Google Data GIF Maker: Not Sophisticated, Potentially Misleading?
A couple days ago I wrote a post entitled Google Data GIF Maker: Not Ready for Prime Time. I was intrigued with the ease with which it created a nice animatedGIF.
However, I was:
- confused by the limited documentation;
- perhaps mislead a bit by the interface;
- concerned about the results it produced.
I continued to poke around a bit more in the days that followed. I wanted to understand how the tool might be processing a set of values and deriving the visualization. I submitted the following data set to the tool:
The Data GIF Maker generated the following:
Clearly, something didn’t seem to be jiving with my expectations. Yes, there is a trending from right to left (green increasing, red decreasing), but what does the final state mean with red at 0% and green at 100% yet displaying bars of relative width at a ratio of 1:4? (I counted pixels. 120 red, 480 green for a 600 pixel wide GIF.) This seems remarkably similar to that odd 80% that I kept arriving at in the previous post, and is very misleading. What’s going on?
This morning I followed the breadcrumbs back to the original source post upon which the rest of the Internet had based its promotions. The post, Make Your Own Data GIFs with Our New Tool, was authored by Simon Rogers, (@smfrogers, on Twitter) Data Editor at the Google News Lab. I noted a couple of details in his post which seemed new to my understanding — and critically important.
First, the post clearly provides simple numbered instructions — something that seemed to be lacking in the re-hashed third-party blog posts I originally read. The first numbered instruction is clearly at odds with the instruction within the Data GIF Maker interface.
Where Simon’s instructions state “1. Enter two data points,” the interface instead provides two fields, with each asking for “Values (comma-separated).”
Second, the title bar on the page also seems at odds with the actual function.
Whereas the title bar reads “Trends Visualization Tool,” the details in Simon’s post state “If you want to show search interest, you can compare two terms in the Google Trends explore tool, which will give you an average number (of search interest over time) for each term (emphasis added). Then input those two numbers in Data Gif Maker.” In other words, calculate the average values for your two sets of data, and put them in here. What? No trend over time is actually assessed by the tool?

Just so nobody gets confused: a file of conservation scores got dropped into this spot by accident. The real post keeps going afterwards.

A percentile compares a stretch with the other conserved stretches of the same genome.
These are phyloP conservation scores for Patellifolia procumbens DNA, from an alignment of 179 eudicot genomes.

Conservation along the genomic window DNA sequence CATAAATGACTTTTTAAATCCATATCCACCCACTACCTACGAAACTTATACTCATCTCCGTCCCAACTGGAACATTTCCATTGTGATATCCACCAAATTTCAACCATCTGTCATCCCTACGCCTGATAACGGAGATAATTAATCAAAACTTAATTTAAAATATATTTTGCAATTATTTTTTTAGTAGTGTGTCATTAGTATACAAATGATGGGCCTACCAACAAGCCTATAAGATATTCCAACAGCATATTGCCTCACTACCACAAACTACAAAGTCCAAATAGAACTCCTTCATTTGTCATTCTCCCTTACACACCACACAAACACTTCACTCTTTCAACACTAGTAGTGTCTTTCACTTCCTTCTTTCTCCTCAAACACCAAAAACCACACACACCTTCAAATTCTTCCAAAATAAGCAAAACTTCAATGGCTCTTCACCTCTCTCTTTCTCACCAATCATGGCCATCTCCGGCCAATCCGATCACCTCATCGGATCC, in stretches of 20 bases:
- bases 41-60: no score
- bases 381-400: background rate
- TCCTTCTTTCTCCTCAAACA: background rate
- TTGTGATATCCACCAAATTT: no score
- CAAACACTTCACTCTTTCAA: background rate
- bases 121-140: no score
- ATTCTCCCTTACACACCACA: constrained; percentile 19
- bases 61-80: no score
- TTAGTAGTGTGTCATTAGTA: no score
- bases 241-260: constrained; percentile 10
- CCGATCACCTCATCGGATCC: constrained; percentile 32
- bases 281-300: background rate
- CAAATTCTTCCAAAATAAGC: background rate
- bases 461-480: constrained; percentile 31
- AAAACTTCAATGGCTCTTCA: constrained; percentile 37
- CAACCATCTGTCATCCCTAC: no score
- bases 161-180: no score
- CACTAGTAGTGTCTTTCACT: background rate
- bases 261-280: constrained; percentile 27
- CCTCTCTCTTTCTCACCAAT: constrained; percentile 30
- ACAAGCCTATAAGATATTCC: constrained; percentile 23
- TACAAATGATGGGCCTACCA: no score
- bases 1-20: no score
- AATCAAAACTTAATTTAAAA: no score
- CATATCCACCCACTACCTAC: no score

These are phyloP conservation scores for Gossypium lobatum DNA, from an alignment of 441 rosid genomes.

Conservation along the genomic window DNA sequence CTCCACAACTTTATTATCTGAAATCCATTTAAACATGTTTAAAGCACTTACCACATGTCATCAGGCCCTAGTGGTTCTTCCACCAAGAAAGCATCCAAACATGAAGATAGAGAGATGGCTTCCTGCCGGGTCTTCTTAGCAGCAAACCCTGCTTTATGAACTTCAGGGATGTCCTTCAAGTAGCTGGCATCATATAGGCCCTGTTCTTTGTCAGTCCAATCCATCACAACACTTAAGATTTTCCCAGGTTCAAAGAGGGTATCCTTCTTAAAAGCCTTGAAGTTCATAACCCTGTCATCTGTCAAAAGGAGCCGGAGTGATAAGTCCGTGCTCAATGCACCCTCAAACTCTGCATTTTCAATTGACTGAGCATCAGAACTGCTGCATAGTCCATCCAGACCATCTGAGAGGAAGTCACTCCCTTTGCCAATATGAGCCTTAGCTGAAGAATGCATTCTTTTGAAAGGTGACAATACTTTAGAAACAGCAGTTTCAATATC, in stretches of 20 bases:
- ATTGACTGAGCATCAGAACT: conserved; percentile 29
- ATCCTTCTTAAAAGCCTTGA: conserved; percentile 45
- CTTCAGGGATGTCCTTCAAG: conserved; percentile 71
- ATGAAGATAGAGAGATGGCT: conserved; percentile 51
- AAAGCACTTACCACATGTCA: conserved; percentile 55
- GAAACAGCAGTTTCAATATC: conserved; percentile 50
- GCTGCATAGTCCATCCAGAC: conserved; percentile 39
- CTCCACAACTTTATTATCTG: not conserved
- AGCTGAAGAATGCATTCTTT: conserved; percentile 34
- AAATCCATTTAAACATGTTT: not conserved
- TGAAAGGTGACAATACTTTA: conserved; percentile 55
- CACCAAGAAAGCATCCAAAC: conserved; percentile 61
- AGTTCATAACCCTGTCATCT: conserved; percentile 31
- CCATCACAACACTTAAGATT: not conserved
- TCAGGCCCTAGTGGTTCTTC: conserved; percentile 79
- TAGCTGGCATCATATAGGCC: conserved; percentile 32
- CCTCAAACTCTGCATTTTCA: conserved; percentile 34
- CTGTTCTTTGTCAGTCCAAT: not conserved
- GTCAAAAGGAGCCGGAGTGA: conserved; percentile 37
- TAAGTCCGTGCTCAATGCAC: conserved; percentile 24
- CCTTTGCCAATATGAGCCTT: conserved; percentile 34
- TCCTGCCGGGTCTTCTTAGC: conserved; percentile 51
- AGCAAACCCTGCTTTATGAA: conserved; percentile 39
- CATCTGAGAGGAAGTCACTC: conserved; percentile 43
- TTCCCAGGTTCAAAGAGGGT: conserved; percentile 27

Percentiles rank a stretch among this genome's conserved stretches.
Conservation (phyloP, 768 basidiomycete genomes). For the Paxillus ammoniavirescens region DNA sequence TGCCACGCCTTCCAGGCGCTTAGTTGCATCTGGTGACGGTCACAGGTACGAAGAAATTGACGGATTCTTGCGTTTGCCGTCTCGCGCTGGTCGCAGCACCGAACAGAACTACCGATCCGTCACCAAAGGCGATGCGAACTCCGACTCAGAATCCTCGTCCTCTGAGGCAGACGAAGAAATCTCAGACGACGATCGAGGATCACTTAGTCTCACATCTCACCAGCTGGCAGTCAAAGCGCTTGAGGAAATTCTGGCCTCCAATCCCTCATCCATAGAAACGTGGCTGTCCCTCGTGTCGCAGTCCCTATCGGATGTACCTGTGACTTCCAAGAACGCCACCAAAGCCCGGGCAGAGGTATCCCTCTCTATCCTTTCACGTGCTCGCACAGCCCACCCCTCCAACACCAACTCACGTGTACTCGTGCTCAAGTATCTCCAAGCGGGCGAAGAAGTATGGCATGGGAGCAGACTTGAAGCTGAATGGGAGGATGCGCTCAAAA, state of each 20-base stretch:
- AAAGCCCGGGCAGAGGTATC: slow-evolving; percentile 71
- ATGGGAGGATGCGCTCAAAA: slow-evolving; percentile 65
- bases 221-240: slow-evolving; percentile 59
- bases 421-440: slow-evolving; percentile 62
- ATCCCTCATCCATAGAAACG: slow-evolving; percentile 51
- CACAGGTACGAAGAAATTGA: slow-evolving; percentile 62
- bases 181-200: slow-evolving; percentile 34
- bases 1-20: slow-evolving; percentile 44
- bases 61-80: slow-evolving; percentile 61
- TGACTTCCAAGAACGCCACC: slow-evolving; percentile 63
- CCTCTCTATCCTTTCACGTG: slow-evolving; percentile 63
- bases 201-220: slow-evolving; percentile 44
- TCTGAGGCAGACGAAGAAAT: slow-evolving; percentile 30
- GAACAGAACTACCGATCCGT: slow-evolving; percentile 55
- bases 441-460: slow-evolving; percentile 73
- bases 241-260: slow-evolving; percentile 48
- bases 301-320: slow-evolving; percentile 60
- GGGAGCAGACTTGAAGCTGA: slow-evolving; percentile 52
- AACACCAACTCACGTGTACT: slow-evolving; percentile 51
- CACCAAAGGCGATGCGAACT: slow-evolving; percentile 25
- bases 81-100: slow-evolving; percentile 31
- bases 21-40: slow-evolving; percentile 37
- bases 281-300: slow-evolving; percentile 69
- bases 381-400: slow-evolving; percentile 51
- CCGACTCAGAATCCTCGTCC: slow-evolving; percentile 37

So, for all the appearance of taking sets of data and showing how they change over time, my previous suggestion that the tool simply animates a wobble back and forth seemed to be actually in tune with what the tool was designed to do, namely, given two data points, provide a flashy, eye-catching wobble that arrives at a clearly determined comparative ratio. No real data crunching happening here folks. No trend being visualized. Nothing to see here. Carry on.
Note, however, that this tool is aimed at journalists, and offers them a way to quickly create visualization that suggests a trend or a change over time (“Trends Visualization Tool”). Without proper understanding and application, such a tool could very easily create a very misleading effect, unintentionally or otherwise. As readers and consumers of media, we need to beware anything that could be misleading.
In closing, consider the same data provided above, but crunched as per the instructions.
Does the following Google Data GIF Maker product in any way visualize either the trend OR the end state as reflected in the data?
I would like to see this tool evolve to do what I had originally hoped it was doing. I don’t think the code required would be all that difficult to implement.
However, I do believe that Google needs to be really clear up front with us about:
- how they want folks to be able to use the tool;
- what the tool is actually doing;
- and most importantly, what their understanding is of how the general population will interpret the results.
I’m going to forward this post to a few folks who have a lot more time and experience invested in Data Visualization than I do. Perhaps they can chime in and let us know where this might be going over time.
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